DISCUSSION

As it did in its agency-level protest, AeroSage asserts that DLA improperly failed to conduct the procurement as an SDVOSB set-aside.  Before considering the merits of AeroSage’s protest, we consider its timeliness.  In this regard, we first observe that the protest concerns an alleged impropriety with the terms of a solicitation.  Our Bid Protest Regulations require that protests based on alleged improprieties in a solicitation that are apparent prior to the time set for receipt of initial proposals (or quotations, as in the case here) must be filed prior the time set for receipt of initial proposals (or quotations).  4 C.F.R. § 21.2(a).  Protests based on other allegations generally must be filed within 10 days after the basis of protest is known or should have been known (whichever is earlier).  Id. § 21.2(b).  Because AeroSage filed its protest after the time set for receipt of quotations, we asked DLA and AeroSage to comment on its timeliness. 

In response, DLA argued that the protest should be dismissed as untimely.  AeroSage, in turn, argued that the protest was timely because the firm did not learn that DLA had not conducted the procurement as an SDVOSB set-aside until after award, when AeroSage found that Foster Fuels was not listed in VA’s VIP database.  See Comments at 5-6.  In support of this argument, AeroSage drew our attention to a December 16, 2016, e-mail from a DLA ground fuels division chief to AeroSage’s principal.  Protest, attach. 1, AeroSage/DLA E-Mails, at 11.  This e-mail addresses the resolution of a prior protest in which AeroSage raised the same allegation as it has here with regard to the same type of DLA fuel requirement.  In the e‑mail, the DLA division chief writes that the parties’ “mutual agreement and understanding” regarding resolution of the protest was as follows:  AeroSage agreed to withdraw the protest, while DLA agreed that “[i]n the future we will provide consideration and will set-aside VA Open Market requirements for SDVOSBs’ consideration first [in accordance with] the requirements set forth in the Secretary of the VA [Procurement Policy Memorandum].”  Protest, attach. 1, AeroSage/DLA E-Mails, at 11.  AeroSage subsequently withdrew the protest.  See Comments at 4.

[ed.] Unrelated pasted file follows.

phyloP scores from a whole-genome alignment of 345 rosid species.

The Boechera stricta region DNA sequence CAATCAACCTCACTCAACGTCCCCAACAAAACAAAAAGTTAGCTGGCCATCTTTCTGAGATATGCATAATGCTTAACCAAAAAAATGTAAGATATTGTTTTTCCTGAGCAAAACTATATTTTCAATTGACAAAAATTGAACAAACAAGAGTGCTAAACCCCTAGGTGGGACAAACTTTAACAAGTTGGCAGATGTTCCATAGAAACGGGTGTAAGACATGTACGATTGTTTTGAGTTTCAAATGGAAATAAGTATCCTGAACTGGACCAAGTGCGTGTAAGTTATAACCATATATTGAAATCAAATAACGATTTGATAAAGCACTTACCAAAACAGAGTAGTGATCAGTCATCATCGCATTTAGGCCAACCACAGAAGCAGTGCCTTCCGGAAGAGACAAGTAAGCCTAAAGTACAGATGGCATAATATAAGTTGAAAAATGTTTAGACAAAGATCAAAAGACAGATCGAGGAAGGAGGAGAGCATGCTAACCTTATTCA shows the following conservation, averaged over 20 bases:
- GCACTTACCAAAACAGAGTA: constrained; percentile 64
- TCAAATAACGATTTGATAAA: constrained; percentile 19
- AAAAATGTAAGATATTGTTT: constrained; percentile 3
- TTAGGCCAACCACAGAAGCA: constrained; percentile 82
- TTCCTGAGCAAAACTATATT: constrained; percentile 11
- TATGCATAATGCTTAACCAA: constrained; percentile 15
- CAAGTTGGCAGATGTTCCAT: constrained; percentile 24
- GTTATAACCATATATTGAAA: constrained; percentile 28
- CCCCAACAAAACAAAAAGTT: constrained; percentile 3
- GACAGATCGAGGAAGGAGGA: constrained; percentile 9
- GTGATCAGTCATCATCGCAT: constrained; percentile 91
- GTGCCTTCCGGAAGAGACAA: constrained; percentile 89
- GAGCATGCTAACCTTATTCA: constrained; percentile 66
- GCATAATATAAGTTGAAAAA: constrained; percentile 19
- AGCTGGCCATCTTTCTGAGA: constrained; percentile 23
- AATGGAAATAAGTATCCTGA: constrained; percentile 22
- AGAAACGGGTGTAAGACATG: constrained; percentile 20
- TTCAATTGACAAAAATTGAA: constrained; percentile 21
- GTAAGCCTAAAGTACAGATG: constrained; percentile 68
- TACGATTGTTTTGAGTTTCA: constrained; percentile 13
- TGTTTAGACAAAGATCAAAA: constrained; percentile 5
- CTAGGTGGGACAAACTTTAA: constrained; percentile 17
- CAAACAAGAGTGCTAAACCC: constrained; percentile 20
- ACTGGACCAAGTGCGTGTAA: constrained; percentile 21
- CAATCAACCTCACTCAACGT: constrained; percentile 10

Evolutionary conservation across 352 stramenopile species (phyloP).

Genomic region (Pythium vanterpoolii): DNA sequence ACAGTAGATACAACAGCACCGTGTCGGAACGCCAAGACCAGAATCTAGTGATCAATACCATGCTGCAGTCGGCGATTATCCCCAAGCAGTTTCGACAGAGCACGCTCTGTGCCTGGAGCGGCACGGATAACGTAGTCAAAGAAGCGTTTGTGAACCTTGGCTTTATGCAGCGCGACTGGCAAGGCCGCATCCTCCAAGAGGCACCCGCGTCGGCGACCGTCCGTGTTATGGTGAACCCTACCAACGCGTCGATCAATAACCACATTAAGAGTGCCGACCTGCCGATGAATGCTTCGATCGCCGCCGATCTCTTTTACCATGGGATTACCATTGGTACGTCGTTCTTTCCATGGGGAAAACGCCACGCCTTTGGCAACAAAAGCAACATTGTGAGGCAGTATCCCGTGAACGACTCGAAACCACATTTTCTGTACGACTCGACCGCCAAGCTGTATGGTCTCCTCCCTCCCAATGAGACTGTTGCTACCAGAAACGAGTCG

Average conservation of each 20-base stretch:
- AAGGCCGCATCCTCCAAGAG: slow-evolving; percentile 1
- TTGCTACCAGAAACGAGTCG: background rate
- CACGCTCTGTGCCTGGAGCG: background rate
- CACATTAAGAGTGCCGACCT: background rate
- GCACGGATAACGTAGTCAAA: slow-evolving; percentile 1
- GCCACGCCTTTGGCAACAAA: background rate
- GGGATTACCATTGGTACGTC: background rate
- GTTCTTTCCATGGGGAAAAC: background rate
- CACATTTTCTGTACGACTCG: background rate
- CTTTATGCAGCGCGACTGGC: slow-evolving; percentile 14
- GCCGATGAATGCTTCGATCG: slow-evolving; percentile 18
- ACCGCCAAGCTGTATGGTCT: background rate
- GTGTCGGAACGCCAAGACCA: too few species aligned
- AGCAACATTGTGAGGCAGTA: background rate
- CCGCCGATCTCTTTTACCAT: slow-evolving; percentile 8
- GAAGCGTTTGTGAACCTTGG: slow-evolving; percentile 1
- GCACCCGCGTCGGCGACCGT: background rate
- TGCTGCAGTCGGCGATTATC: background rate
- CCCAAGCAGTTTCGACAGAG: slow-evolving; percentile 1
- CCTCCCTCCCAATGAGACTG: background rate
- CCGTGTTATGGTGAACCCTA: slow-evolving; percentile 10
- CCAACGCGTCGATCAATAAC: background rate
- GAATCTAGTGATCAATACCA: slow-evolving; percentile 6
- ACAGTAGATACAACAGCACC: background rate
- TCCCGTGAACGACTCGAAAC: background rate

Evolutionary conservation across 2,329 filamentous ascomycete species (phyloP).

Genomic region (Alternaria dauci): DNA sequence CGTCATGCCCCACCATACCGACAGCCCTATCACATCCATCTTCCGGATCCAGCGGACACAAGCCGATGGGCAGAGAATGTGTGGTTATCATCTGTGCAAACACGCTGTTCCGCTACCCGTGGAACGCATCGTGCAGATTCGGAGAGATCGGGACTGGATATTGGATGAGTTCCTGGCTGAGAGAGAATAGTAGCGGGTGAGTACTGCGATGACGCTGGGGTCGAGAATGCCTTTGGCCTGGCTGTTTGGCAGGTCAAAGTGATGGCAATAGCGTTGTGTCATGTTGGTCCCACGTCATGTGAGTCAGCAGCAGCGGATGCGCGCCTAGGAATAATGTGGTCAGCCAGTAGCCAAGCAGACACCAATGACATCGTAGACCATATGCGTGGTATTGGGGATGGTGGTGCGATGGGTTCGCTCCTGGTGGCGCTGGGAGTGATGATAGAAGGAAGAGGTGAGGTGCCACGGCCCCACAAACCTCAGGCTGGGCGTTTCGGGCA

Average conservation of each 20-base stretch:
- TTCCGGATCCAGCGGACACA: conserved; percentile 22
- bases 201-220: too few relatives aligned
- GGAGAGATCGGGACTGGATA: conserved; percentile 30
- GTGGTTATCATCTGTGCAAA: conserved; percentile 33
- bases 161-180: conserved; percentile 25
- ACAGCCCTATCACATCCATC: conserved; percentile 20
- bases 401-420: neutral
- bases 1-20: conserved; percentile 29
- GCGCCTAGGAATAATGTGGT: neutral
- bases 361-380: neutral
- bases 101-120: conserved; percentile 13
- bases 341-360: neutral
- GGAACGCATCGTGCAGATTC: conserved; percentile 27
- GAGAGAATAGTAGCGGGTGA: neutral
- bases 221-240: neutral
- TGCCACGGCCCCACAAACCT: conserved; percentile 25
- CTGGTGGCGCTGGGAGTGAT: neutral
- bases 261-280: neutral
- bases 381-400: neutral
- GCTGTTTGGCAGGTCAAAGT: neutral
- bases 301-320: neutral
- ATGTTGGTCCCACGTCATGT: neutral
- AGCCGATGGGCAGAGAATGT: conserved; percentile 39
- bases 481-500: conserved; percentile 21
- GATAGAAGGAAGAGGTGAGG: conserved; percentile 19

We resolve doubts regarding timeliness in favor of protesters.  Sigmatech, Inc., B‑296401, Aug. 10, 2005, 2005 CPD ¶ 156 at 5; Precise Constr. Mgmt., B-278144.2, Feb. 24, 1998, 98-1 CPD ¶ 63 at 2-3.  Under the circumstances here, we conclude that AeroSage’s protest is timely, notwithstanding the fact that it concerns an alleged solicitation impropriety and was filed after the time set for receipt of quotations.  In this regard, we note that nothing on the face of the solicitation indicated that it was (or was not) set aside for SDVOSBs.  However, based on the above-discussed e‑mail--in which a DLA division chief informed AeroSage that DLA generally would conduct the type of procurement under protest here as an SDVOSB set-aside--we think it was reasonable for AeroSage to assume that the solicitation had been set aside for SDVOSBs.  Since AeroSage filed its protest within 10 days after learning that the procurement had not, in fact, been conducted as an SDVOSB set-aside, we find the protest is timely.